The attempts to reform the Iranian economy and political system have been slowed by the opposition of the conservative faction. The Council of Guardians has been blocking the introduction of several laws, including the new foreign investment law, approved by the parliament. There are however some signs that doubts are emerging within the conservative camp, with some taking a more moderate stance. On the other hand, there are divisions within the ranks of the reformists too, as they include both groups favourable to the liberalisation of the economy and others, such as the Islamic left, who are cold towards it. Even the 2002-2003 Iranian budget, approved during the spring, reflects the political constraints under which Khatami and his government have to operate. Spending has gone up massively on the previous year, with tax cuts and massive pay rises to civil servants, whose real income is increasing by 17% in real terms. The government expects to pay for a large part of such increases in expenditures through the privatisation program, which however has been stagnating for a while and might well continue to do so in the near future. Most observers therefore believe that Teheran will soon be running a massive deficit.
Some reformists are also showing signs of growing impatience with the pace of the reforms and Khatami is beginning to be accused of failing to deliver the democratic reforms he had promised. A number of draft laws, which are crucial to the re-launching of Iran's economy, remain blocked, due to the opposition of the conservatives. Such laws include a project to end the unaccountability of the foundations, which control a large part of the Iranian economy, a large-scale privatisation program, a new labour code and several others. The renewed pressure of the units of the "moral" police on an increasingly impatient youth, together with the ongoing repression against the reformist press, only contributes to the radicalisation of a part of the opposition. There is a concrete danger that at some point in the future the political climate might deteriorate to the point where the economic and social framework is seriously disrupted. Faced with a conservative opposition that showed little sign of wearing down, President Khatami finally decided for an all-out assault on the main conservative stronghold, the council of guardians. During September the reformist government presented a draft law, which would greatly reduce the powers of the council, especially as far as its ability to disqualify election candidates is concerned. The government also appears to be about to present other constitutional and administrative reforms, including greater powers for the president. President Khatami has already warned that he might resign if his projects are not approved, leaving the country in a state of chaos.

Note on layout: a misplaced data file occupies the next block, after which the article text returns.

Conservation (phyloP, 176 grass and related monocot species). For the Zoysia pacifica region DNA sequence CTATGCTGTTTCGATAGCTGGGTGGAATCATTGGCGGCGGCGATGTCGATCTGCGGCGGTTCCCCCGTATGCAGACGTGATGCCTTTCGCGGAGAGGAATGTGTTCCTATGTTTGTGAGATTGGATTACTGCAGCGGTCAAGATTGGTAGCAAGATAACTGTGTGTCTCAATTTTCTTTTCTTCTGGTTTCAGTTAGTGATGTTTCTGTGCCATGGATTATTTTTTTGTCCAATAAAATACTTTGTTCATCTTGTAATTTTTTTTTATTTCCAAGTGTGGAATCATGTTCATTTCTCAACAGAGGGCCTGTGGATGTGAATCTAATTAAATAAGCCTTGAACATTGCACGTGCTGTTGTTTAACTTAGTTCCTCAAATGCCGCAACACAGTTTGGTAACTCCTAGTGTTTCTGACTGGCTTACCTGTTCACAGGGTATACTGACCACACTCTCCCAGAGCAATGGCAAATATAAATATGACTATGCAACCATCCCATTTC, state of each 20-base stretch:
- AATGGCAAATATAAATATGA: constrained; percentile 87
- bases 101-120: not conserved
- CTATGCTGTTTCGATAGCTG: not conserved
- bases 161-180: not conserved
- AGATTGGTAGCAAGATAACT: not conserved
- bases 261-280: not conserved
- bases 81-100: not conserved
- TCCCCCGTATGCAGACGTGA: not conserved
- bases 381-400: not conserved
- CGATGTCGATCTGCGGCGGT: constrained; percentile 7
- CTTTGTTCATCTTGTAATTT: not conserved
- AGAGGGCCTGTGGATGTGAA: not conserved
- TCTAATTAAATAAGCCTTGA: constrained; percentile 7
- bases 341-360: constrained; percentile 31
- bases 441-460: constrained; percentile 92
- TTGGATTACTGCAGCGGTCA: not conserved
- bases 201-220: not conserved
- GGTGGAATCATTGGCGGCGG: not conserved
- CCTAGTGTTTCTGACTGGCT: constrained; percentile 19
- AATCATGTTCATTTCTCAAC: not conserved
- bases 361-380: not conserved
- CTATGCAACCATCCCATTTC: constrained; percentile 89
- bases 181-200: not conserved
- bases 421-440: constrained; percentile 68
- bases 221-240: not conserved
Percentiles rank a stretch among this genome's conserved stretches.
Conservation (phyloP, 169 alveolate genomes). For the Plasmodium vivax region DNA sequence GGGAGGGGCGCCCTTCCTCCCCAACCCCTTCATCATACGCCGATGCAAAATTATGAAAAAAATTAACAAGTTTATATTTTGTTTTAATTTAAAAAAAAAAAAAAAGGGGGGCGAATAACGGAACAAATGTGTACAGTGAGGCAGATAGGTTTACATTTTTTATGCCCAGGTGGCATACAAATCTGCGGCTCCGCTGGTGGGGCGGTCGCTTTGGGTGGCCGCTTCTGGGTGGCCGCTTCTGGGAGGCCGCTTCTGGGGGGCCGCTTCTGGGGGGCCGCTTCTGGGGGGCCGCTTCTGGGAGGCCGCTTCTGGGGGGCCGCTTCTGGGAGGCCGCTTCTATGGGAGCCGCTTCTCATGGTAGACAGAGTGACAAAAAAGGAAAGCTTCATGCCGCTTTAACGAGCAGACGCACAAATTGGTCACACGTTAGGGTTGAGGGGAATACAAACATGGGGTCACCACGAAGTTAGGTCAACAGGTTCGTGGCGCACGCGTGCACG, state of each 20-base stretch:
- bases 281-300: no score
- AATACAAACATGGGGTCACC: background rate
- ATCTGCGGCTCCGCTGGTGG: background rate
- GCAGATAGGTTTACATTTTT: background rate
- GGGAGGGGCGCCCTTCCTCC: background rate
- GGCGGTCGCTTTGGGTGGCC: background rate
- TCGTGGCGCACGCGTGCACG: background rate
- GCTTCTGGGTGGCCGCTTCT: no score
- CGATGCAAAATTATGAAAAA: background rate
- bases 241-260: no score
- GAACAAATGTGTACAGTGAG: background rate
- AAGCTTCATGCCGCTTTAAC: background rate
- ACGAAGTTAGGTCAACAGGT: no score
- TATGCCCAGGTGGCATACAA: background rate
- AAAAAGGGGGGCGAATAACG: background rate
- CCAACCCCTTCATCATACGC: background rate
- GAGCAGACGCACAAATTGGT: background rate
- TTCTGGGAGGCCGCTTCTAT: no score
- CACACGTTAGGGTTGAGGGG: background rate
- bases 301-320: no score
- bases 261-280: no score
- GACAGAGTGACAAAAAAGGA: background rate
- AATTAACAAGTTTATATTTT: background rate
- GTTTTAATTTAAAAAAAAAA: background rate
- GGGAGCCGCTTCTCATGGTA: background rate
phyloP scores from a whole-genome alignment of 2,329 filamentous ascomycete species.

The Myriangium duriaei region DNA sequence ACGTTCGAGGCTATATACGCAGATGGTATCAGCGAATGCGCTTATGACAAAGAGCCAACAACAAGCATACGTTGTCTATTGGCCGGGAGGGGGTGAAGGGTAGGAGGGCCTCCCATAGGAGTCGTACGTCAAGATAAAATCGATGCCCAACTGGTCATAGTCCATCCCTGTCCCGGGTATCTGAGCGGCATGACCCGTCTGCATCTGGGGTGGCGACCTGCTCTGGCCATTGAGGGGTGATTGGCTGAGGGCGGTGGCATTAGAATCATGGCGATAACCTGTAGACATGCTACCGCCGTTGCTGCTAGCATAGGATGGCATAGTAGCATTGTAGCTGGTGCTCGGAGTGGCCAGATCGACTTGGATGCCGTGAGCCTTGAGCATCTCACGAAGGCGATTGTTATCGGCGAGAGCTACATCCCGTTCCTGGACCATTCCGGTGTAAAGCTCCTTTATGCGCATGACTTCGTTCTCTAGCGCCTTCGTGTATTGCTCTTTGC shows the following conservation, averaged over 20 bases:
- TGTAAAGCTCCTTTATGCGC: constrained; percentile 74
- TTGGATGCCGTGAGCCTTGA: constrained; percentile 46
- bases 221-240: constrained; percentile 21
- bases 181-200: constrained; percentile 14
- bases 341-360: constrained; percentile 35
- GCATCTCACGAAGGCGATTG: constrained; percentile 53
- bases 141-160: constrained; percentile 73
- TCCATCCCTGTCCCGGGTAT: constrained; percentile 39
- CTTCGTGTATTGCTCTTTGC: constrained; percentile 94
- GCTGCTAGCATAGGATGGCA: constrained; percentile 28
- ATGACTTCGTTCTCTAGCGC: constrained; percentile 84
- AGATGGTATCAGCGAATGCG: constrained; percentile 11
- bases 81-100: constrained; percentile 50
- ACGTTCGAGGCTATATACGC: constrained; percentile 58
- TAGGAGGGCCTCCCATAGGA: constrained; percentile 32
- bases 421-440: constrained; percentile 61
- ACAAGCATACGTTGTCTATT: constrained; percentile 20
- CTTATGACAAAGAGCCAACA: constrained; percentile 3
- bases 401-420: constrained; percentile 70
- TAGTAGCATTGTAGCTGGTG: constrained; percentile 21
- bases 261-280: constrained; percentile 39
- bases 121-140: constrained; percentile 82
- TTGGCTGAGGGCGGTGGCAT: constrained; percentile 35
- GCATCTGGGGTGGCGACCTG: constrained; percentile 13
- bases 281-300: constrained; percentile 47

The outcome of the conflict between conservatives and reformists remains uncertain. while the possibility of a conservative coup d'état has long been in the air, Khatami's move appears to weaken what many saw as the only alternative to a head-on clash between left and right, that is a new coalition between moderate conservative and moderate reformers. The latter would include the reformist right of the executives of reconstruction party and the moderate left of the militant clerics society, which are both part of the current government coalition. By contrast, the more radical reformers of the Islamic Iran participation front and of the Mujahidin of the Islamic revolution would be left in opposition, once weakened in partially rigged new elections.
Update 012 - (28/11/02)
The students are back
The political debate in Iran continued to be dominated during November by President Khatami's attempt to expand his power at the expense of the Guardians Council. While the conservatives maintained a strong opposition to the reform bill, even after it was approved by Parliament, some moderate reformists argued in favour of a compromise, for example by dropping the proposal that the President should acquire the power to prevent the execution of a sentence delivered by the judiciary. On the other hand, more radical reformists are stating clearly that Khatami and the government as a whole should step down if the reform bill is rejected by the Guardians Council. According to some sources, Khatami himself has privately stated his intention to resign if his bid to achieve a breakthrough fails.